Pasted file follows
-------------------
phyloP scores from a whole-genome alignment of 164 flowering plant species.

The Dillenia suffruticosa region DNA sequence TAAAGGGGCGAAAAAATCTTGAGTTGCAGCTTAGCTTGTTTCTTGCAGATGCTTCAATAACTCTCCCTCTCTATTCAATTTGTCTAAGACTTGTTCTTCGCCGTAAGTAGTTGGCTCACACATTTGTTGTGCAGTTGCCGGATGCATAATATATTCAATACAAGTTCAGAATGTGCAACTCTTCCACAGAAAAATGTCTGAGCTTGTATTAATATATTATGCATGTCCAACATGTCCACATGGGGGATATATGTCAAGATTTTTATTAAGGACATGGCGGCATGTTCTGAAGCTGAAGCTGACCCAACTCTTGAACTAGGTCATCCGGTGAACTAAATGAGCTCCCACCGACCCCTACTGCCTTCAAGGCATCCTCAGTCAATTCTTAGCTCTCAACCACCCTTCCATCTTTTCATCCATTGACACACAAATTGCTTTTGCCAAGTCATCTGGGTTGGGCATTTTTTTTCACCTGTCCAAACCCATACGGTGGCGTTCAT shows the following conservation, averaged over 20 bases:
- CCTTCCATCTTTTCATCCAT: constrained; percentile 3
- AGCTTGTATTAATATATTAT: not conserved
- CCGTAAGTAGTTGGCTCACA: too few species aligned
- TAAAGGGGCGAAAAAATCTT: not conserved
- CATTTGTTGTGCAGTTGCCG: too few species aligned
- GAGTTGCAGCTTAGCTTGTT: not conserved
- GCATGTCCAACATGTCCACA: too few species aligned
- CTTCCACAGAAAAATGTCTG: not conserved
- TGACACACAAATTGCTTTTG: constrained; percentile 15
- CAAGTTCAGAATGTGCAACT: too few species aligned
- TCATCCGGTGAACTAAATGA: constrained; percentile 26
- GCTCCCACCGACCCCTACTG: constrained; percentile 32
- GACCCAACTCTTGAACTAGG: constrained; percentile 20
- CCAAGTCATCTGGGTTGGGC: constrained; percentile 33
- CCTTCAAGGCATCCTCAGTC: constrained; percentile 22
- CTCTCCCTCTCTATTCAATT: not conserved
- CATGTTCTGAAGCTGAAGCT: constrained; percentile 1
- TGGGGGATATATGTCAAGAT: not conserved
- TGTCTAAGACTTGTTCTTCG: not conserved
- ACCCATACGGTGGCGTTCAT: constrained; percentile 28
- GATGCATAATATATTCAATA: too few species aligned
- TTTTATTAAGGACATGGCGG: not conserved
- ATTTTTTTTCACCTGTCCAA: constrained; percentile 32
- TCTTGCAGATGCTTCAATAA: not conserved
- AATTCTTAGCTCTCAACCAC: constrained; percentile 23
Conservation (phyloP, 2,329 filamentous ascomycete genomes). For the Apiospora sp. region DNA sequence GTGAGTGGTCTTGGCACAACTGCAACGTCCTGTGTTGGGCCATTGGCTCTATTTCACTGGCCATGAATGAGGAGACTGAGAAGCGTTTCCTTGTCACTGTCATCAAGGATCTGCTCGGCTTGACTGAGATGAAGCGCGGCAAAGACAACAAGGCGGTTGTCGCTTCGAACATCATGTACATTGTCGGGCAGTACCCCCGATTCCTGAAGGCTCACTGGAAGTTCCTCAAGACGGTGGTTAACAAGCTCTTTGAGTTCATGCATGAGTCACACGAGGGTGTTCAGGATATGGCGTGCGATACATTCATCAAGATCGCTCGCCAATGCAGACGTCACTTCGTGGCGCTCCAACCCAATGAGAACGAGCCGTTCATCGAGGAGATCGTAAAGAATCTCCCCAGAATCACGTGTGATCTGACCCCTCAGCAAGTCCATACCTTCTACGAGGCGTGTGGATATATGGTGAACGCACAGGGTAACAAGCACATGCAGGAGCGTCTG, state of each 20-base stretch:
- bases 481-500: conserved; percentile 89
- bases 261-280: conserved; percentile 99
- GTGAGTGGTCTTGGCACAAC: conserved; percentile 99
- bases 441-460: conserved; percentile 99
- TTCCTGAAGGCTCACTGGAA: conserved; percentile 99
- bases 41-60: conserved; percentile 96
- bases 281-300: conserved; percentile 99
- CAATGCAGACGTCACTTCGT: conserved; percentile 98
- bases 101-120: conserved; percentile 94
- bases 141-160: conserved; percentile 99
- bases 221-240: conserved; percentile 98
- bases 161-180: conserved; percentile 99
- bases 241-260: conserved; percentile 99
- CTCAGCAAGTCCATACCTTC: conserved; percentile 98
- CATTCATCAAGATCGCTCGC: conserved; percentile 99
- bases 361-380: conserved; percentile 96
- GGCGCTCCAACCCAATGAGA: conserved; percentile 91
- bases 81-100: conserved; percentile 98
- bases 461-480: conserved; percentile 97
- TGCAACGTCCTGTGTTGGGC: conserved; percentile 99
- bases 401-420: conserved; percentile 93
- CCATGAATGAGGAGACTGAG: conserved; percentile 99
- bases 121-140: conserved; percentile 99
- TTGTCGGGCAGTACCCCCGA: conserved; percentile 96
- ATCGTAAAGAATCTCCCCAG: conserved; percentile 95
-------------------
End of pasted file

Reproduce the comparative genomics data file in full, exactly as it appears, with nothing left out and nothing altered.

phyloP scores from a whole-genome alignment of 164 flowering plant species.

The Dillenia suffruticosa region DNA sequence TAAAGGGGCGAAAAAATCTTGAGTTGCAGCTTAGCTTGTTTCTTGCAGATGCTTCAATAACTCTCCCTCTCTATTCAATTTGTCTAAGACTTGTTCTTCGCCGTAAGTAGTTGGCTCACACATTTGTTGTGCAGTTGCCGGATGCATAATATATTCAATACAAGTTCAGAATGTGCAACTCTTCCACAGAAAAATGTCTGAGCTTGTATTAATATATTATGCATGTCCAACATGTCCACATGGGGGATATATGTCAAGATTTTTATTAAGGACATGGCGGCATGTTCTGAAGCTGAAGCTGACCCAACTCTTGAACTAGGTCATCCGGTGAACTAAATGAGCTCCCACCGACCCCTACTGCCTTCAAGGCATCCTCAGTCAATTCTTAGCTCTCAACCACCCTTCCATCTTTTCATCCATTGACACACAAATTGCTTTTGCCAAGTCATCTGGGTTGGGCATTTTTTTTCACCTGTCCAAACCCATACGGTGGCGTTCAT shows the following conservation, averaged over 20 bases:
- CCTTCCATCTTTTCATCCAT: constrained; percentile 3
- AGCTTGTATTAATATATTAT: not conserved
- CCGTAAGTAGTTGGCTCACA: too few species aligned
- TAAAGGGGCGAAAAAATCTT: not conserved
- CATTTGTTGTGCAGTTGCCG: too few species aligned
- GAGTTGCAGCTTAGCTTGTT: not conserved
- GCATGTCCAACATGTCCACA: too few species aligned
- CTTCCACAGAAAAATGTCTG: not conserved
- TGACACACAAATTGCTTTTG: constrained; percentile 15
- CAAGTTCAGAATGTGCAACT: too few species aligned
- TCATCCGGTGAACTAAATGA: constrained; percentile 26
- GCTCCCACCGACCCCTACTG: constrained; percentile 32
- GACCCAACTCTTGAACTAGG: constrained; percentile 20
- CCAAGTCATCTGGGTTGGGC: constrained; percentile 33
- CCTTCAAGGCATCCTCAGTC: constrained; percentile 22
- CTCTCCCTCTCTATTCAATT: not conserved
- CATGTTCTGAAGCTGAAGCT: constrained; percentile 1
- TGGGGGATATATGTCAAGAT: not conserved
- TGTCTAAGACTTGTTCTTCG: not conserved
- ACCCATACGGTGGCGTTCAT: constrained; percentile 28
- GATGCATAATATATTCAATA: too few species aligned
- TTTTATTAAGGACATGGCGG: not conserved
- ATTTTTTTTCACCTGTCCAA: constrained; percentile 32
- TCTTGCAGATGCTTCAATAA: not conserved
- AATTCTTAGCTCTCAACCAC: constrained; percentile 23
Conservation (phyloP, 2,329 filamentous ascomycete genomes). For the Apiospora sp. region DNA sequence GTGAGTGGTCTTGGCACAACTGCAACGTCCTGTGTTGGGCCATTGGCTCTATTTCACTGGCCATGAATGAGGAGACTGAGAAGCGTTTCCTTGTCACTGTCATCAAGGATCTGCTCGGCTTGACTGAGATGAAGCGCGGCAAAGACAACAAGGCGGTTGTCGCTTCGAACATCATGTACATTGTCGGGCAGTACCCCCGATTCCTGAAGGCTCACTGGAAGTTCCTCAAGACGGTGGTTAACAAGCTCTTTGAGTTCATGCATGAGTCACACGAGGGTGTTCAGGATATGGCGTGCGATACATTCATCAAGATCGCTCGCCAATGCAGACGTCACTTCGTGGCGCTCCAACCCAATGAGAACGAGCCGTTCATCGAGGAGATCGTAAAGAATCTCCCCAGAATCACGTGTGATCTGACCCCTCAGCAAGTCCATACCTTCTACGAGGCGTGTGGATATATGGTGAACGCACAGGGTAACAAGCACATGCAGGAGCGTCTG, state of each 20-base stretch:
- bases 481-500: conserved; percentile 89
- bases 261-280: conserved; percentile 99
- GTGAGTGGTCTTGGCACAAC: conserved; percentile 99
- bases 441-460: conserved; percentile 99
- TTCCTGAAGGCTCACTGGAA: conserved; percentile 99
- bases 41-60: conserved; percentile 96
- bases 281-300: conserved; percentile 99
- CAATGCAGACGTCACTTCGT: conserved; percentile 98
- bases 101-120: conserved; percentile 94
- bases 141-160: conserved; percentile 99
- bases 221-240: conserved; percentile 98
- bases 161-180: conserved; percentile 99
- bases 241-260: conserved; percentile 99
- CTCAGCAAGTCCATACCTTC: conserved; percentile 98
- CATTCATCAAGATCGCTCGC: conserved; percentile 99
- bases 361-380: conserved; percentile 96
- GGCGCTCCAACCCAATGAGA: conserved; percentile 91
- bases 81-100: conserved; percentile 98
- bases 461-480: conserved; percentile 97
- TGCAACGTCCTGTGTTGGGC: conserved; percentile 99
- bases 401-420: conserved; percentile 93
- CCATGAATGAGGAGACTGAG: conserved; percentile 99
- bases 121-140: conserved; percentile 99
- TTGTCGGGCAGTACCCCCGA: conserved; percentile 96
- ATCGTAAAGAATCTCCCCAG: conserved; percentile 95